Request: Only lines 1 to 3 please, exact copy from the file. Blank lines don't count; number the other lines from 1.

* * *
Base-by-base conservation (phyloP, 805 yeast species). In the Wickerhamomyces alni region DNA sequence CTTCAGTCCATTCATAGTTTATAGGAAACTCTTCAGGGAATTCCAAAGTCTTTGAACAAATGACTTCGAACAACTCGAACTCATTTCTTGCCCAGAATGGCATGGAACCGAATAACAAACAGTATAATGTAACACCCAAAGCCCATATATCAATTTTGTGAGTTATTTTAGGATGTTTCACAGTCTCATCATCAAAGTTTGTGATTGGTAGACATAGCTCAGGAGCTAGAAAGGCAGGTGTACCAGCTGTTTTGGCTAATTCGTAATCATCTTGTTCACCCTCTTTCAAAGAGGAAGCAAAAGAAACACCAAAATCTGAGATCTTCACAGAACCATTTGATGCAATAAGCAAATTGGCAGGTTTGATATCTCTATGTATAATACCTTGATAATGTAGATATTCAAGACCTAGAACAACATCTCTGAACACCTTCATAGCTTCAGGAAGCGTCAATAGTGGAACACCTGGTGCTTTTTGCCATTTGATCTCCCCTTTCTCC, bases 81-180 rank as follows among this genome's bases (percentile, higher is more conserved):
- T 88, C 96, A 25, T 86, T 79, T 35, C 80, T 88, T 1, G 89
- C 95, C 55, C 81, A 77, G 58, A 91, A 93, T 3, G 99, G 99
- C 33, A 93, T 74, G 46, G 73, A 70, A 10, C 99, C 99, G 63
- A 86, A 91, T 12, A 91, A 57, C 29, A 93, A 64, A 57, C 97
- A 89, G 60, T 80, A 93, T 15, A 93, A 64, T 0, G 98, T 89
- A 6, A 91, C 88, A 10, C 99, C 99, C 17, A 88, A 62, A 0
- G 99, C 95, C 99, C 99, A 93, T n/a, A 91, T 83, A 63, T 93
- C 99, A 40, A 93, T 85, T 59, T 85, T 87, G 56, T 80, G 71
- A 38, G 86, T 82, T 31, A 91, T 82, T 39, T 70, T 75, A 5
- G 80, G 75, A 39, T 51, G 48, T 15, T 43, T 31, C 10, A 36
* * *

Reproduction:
Base-by-base conservation (phyloP, 805 yeast species). In the Wickerhamomyces alni region DNA sequence CTTCAGTCCATTCATAGTTTATAGGAAACTCTTCAGGGAATTCCAAAGTCTTTGAACAAATGACTTCGAACAACTCGAACTCATTTCTTGCCCAGAATGGCATGGAACCGAATAACAAACAGTATAATGTAACACCCAAAGCCCATATATCAATTTTGTGAGTTATTTTAGGATGTTTCACAGTCTCATCATCAAAGTTTGTGATTGGTAGACATAGCTCAGGAGCTAGAAAGGCAGGTGTACCAGCTGTTTTGGCTAATTCGTAATCATCTTGTTCACCCTCTTTCAAAGAGGAAGCAAAAGAAACACCAAAATCTGAGATCTTCACAGAACCATTTGATGCAATAAGCAAATTGGCAGGTTTGATATCTCTATGTATAATACCTTGATAATGTAGATATTCAAGACCTAGAACAACATCTCTGAACACCTTCATAGCTTCAGGAAGCGTCAATAGTGGAACACCTGGTGCTTTTTGCCATTTGATCTCCCCTTTCTCC, bases 81-180 rank as follows among this genome's bases (percentile, higher is more conserved):
- T 88, C 96, A 25, T 86, T 79, T 35, C 80, T 88, T 1, G 89
- C 95, C 55, C 81, A 77, G 58, A 91, A 93, T 3, G 99, G 99